After the controversial 2016 reboot of the much-loved Ghostbuster movies, Columbia Pictures and Sony play it safe by identifying and honing in on the one aspect of any beloved franchise that its audience responds to - nostalgia.
Everything about Ghostbusters: Afterlife is intended to induce nostalgia for fans of the '80s cult franchise. Yes, they are probably watching it with their children or grandchildren, but make no mistake - they are part of the demographic this movie is targeting. From the director, Jason Reitman, who happens to be the son of the original director Ivan Reitman to the familial link of the movie's new stars and its old, everything is connected in some way or the other.
Purists may argue that catering to nostalgia has become increasingly more entrenched in the Hollywood psyche, but if it's what the average viewer wants, everything else be damned. The most important aspect of your average commercial film is entertainment - everything else is secondary. And director Jason Reitman manages to somehow incorporate all possible nostalgia, along with his own personal imprint, to make an entertaining family film.
Ghostbusters: Afterlife is the story of a bankrupt woman (Carrie Coon) and her family who need to move to a ramshackle estate in the middle of nowhere, the only thing bequeathed to her by her deceased father. A series of mildly spooky events piques the interest of her precocious daughter Phoebe (Mckenna Grace), whose investigations on the earthquakes affecting the quaint town of Summerville point to something much more sinister.
Teaming up with her classmate Podcast (Logan Kim), Phoebe has to unearth the truth behind the mysterious happenings in the abandoned mine outside the village, aided by their weird teacher Gary Grooberson (Paul Rudd), and later by her brother Trevor (Finn Wolfhard).
Ghostbusters: Afterlife has some genuinely funny writing. The first few minutes set the tone of the film with some fantastic quips, and the movie strides along delivering laughs, scares and action at equal paces. The film starts out as a mystery, but casts it aside for full-blown action by the second half - and does both quite decently.
The characters are well-written, albeit some a little heavier on the nostalgic side. The critical approach is often against nostalgia as we mentioned earlier on, but it isn't necessarily a bad thing. Ghostbusters: Afterlife leans in on its own predecessors in such an earnest manner that it is hard to fault it as just another commercial cash-grab. Yes, we think so despite Jason Reitman announcing that he wanted to bring forth the concept of "anyone can be a Ghostbuster" which potentially opens the doors for a Ghostbusters universe.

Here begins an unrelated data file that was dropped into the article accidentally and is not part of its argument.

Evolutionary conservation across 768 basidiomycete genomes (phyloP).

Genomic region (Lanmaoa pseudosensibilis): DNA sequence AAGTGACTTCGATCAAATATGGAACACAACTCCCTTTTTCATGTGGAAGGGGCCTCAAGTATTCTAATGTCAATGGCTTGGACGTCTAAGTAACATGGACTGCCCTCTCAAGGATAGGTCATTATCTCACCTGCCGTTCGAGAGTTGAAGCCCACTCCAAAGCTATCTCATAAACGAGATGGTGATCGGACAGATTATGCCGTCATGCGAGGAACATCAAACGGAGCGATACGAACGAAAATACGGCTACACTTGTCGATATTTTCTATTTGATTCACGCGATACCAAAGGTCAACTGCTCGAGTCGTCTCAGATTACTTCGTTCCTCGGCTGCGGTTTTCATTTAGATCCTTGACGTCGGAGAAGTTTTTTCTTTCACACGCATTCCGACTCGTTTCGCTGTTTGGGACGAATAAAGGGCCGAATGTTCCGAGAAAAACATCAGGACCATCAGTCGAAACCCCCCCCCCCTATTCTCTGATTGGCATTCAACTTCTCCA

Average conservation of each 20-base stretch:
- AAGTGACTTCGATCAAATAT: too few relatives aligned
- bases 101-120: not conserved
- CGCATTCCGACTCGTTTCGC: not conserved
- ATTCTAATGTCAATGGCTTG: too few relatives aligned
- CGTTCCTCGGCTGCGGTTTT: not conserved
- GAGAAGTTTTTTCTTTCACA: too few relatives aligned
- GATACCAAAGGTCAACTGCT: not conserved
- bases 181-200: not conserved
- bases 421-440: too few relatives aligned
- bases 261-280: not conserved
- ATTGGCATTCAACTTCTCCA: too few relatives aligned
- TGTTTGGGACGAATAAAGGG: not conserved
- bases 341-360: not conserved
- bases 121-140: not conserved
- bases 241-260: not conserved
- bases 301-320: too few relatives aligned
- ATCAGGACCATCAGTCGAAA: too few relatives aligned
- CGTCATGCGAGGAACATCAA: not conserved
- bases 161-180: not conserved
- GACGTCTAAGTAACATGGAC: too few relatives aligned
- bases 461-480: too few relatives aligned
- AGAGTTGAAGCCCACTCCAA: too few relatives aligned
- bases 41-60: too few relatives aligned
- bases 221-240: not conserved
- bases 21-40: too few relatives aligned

Mckenna Grace is assured in her performance as the nerdy, science and bad jokes enthusiast Phoebe. Carrie Coon has some highs and lows as the tense single mother Callie, and Finn Wolfhard is underutilised, making them somewhat less interesting compared to their third family member. Paul Rudd seems to have had fun being a goofy amateur parapsychologist, and adds a certain level of charm to the proceedings.
But by far the most memorable performance is by young Logan Kim as Podcast, Phoebe's supernatural phenomenon-obsessed classmate, who is both maddening and endearing in equal amounts. Some old favourites return for cameo appearances, but that's all we're going to say about it.
The film is set in rural America, a marked difference from the concrete jungles of New York where the earlier films were based. The mood and its colour palette need to change accordingly, and cinematographer Eric Steelberg is up to the task. Rob Simonsen's score does what it needs to, hyping up scenes and fading into the background as demanded by the script. The most fun song is during the end-credits, however - the one you'll recognise and want to hum along to.
Ghostbusters: Afterlife manages to both be a lovely film for the younger generation to enjoy and a nice nostalgia hit for their parents or grandparents. It has an honest reverence for its prequels, and its own potential - what more can you expect?
Was this a necessary, long-awaited film? Not particularly. Is it enjoyable, despite that? Thoroughly.